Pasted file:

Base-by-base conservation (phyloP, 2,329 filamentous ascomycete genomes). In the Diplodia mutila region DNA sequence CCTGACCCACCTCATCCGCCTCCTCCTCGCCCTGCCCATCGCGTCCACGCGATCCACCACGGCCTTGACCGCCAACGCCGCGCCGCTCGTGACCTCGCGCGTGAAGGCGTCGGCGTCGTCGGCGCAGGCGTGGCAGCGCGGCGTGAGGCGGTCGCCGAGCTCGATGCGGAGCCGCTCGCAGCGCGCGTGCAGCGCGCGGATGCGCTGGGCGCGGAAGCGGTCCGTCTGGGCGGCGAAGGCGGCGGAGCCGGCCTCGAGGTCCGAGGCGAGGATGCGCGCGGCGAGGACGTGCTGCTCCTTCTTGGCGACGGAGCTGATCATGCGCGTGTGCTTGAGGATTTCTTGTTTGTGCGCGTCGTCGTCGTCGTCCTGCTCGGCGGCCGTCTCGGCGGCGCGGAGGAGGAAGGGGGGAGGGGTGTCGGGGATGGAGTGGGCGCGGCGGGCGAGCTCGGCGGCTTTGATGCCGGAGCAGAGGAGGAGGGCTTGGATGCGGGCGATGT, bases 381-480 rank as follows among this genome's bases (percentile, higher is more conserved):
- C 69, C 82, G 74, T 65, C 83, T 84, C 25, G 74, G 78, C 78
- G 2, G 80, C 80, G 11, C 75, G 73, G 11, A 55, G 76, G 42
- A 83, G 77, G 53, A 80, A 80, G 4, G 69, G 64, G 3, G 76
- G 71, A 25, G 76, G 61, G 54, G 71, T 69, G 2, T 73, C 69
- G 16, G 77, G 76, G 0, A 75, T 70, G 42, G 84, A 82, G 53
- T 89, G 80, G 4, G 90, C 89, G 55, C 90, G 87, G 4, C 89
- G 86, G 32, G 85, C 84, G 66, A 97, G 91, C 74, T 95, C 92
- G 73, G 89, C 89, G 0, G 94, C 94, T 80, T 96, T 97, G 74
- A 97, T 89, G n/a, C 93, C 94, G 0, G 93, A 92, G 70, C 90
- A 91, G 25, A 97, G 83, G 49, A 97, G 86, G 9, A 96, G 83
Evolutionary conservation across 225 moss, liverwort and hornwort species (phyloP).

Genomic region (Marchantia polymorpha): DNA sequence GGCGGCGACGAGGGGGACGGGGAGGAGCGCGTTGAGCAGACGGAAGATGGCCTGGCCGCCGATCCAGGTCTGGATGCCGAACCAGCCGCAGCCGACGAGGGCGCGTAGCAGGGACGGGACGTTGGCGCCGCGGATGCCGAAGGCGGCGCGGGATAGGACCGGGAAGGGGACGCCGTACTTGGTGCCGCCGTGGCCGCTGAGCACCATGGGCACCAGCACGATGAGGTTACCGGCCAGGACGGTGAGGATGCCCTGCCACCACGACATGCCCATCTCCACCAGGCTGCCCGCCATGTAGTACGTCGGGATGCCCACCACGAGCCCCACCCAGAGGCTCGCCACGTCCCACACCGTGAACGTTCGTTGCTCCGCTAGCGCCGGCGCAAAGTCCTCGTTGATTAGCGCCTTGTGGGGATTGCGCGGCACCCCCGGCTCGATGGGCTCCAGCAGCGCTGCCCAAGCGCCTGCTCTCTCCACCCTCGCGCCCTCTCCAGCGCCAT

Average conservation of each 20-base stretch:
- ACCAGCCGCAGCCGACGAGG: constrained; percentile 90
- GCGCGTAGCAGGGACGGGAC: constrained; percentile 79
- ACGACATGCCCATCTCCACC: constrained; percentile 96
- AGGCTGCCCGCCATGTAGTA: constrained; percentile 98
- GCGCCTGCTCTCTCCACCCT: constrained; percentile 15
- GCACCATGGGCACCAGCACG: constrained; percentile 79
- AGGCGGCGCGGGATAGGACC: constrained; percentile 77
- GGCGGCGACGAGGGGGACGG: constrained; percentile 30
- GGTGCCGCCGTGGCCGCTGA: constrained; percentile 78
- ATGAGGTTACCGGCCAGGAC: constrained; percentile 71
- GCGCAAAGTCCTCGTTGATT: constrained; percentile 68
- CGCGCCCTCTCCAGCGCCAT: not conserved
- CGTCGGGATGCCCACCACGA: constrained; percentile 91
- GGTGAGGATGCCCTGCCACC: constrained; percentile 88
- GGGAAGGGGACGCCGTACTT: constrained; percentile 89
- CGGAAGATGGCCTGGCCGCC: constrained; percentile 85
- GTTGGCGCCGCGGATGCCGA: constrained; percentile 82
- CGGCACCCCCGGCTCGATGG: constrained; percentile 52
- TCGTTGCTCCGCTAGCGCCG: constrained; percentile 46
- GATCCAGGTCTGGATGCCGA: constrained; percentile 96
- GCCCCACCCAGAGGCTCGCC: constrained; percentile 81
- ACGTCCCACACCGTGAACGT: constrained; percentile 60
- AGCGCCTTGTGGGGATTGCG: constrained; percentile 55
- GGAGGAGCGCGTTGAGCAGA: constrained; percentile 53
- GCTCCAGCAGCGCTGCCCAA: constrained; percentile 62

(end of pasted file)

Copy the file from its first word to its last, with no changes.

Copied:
Base-by-base conservation (phyloP, 2,329 filamentous ascomycete genomes). In the Diplodia mutila region DNA sequence CCTGACCCACCTCATCCGCCTCCTCCTCGCCCTGCCCATCGCGTCCACGCGATCCACCACGGCCTTGACCGCCAACGCCGCGCCGCTCGTGACCTCGCGCGTGAAGGCGTCGGCGTCGTCGGCGCAGGCGTGGCAGCGCGGCGTGAGGCGGTCGCCGAGCTCGATGCGGAGCCGCTCGCAGCGCGCGTGCAGCGCGCGGATGCGCTGGGCGCGGAAGCGGTCCGTCTGGGCGGCGAAGGCGGCGGAGCCGGCCTCGAGGTCCGAGGCGAGGATGCGCGCGGCGAGGACGTGCTGCTCCTTCTTGGCGACGGAGCTGATCATGCGCGTGTGCTTGAGGATTTCTTGTTTGTGCGCGTCGTCGTCGTCGTCCTGCTCGGCGGCCGTCTCGGCGGCGCGGAGGAGGAAGGGGGGAGGGGTGTCGGGGATGGAGTGGGCGCGGCGGGCGAGCTCGGCGGCTTTGATGCCGGAGCAGAGGAGGAGGGCTTGGATGCGGGCGATGT, bases 381-480 rank as follows among this genome's bases (percentile, higher is more conserved):
- C 69, C 82, G 74, T 65, C 83, T 84, C 25, G 74, G 78, C 78
- G 2, G 80, C 80, G 11, C 75, G 73, G 11, A 55, G 76, G 42
- A 83, G 77, G 53, A 80, A 80, G 4, G 69, G 64, G 3, G 76
- G 71, A 25, G 76, G 61, G 54, G 71, T 69, G 2, T 73, C 69
- G 16, G 77, G 76, G 0, A 75, T 70, G 42, G 84, A 82, G 53
- T 89, G 80, G 4, G 90, C 89, G 55, C 90, G 87, G 4, C 89
- G 86, G 32, G 85, C 84, G 66, A 97, G 91, C 74, T 95, C 92
- G 73, G 89, C 89, G 0, G 94, C 94, T 80, T 96, T 97, G 74
- A 97, T 89, G n/a, C 93, C 94, G 0, G 93, A 92, G 70, C 90
- A 91, G 25, A 97, G 83, G 49, A 97, G 86, G 9, A 96, G 83
Evolutionary conservation across 225 moss, liverwort and hornwort species (phyloP).

Genomic region (Marchantia polymorpha): DNA sequence GGCGGCGACGAGGGGGACGGGGAGGAGCGCGTTGAGCAGACGGAAGATGGCCTGGCCGCCGATCCAGGTCTGGATGCCGAACCAGCCGCAGCCGACGAGGGCGCGTAGCAGGGACGGGACGTTGGCGCCGCGGATGCCGAAGGCGGCGCGGGATAGGACCGGGAAGGGGACGCCGTACTTGGTGCCGCCGTGGCCGCTGAGCACCATGGGCACCAGCACGATGAGGTTACCGGCCAGGACGGTGAGGATGCCCTGCCACCACGACATGCCCATCTCCACCAGGCTGCCCGCCATGTAGTACGTCGGGATGCCCACCACGAGCCCCACCCAGAGGCTCGCCACGTCCCACACCGTGAACGTTCGTTGCTCCGCTAGCGCCGGCGCAAAGTCCTCGTTGATTAGCGCCTTGTGGGGATTGCGCGGCACCCCCGGCTCGATGGGCTCCAGCAGCGCTGCCCAAGCGCCTGCTCTCTCCACCCTCGCGCCCTCTCCAGCGCCAT

Average conservation of each 20-base stretch:
- ACCAGCCGCAGCCGACGAGG: constrained; percentile 90
- GCGCGTAGCAGGGACGGGAC: constrained; percentile 79
- ACGACATGCCCATCTCCACC: constrained; percentile 96
- AGGCTGCCCGCCATGTAGTA: constrained; percentile 98
- GCGCCTGCTCTCTCCACCCT: constrained; percentile 15
- GCACCATGGGCACCAGCACG: constrained; percentile 79
- AGGCGGCGCGGGATAGGACC: constrained; percentile 77
- GGCGGCGACGAGGGGGACGG: constrained; percentile 30
- GGTGCCGCCGTGGCCGCTGA: constrained; percentile 78
- ATGAGGTTACCGGCCAGGAC: constrained; percentile 71
- GCGCAAAGTCCTCGTTGATT: constrained; percentile 68
- CGCGCCCTCTCCAGCGCCAT: not conserved
- CGTCGGGATGCCCACCACGA: constrained; percentile 91
- GGTGAGGATGCCCTGCCACC: constrained; percentile 88
- GGGAAGGGGACGCCGTACTT: constrained; percentile 89
- CGGAAGATGGCCTGGCCGCC: constrained; percentile 85
- GTTGGCGCCGCGGATGCCGA: constrained; percentile 82
- CGGCACCCCCGGCTCGATGG: constrained; percentile 52
- TCGTTGCTCCGCTAGCGCCG: constrained; percentile 46
- GATCCAGGTCTGGATGCCGA: constrained; percentile 96
- GCCCCACCCAGAGGCTCGCC: constrained; percentile 81
- ACGTCCCACACCGTGAACGT: constrained; percentile 60
- AGCGCCTTGTGGGGATTGCG: constrained; percentile 55
- GGAGGAGCGCGTTGAGCAGA: constrained; percentile 53
- GCTCCAGCAGCGCTGCCCAA: constrained; percentile 62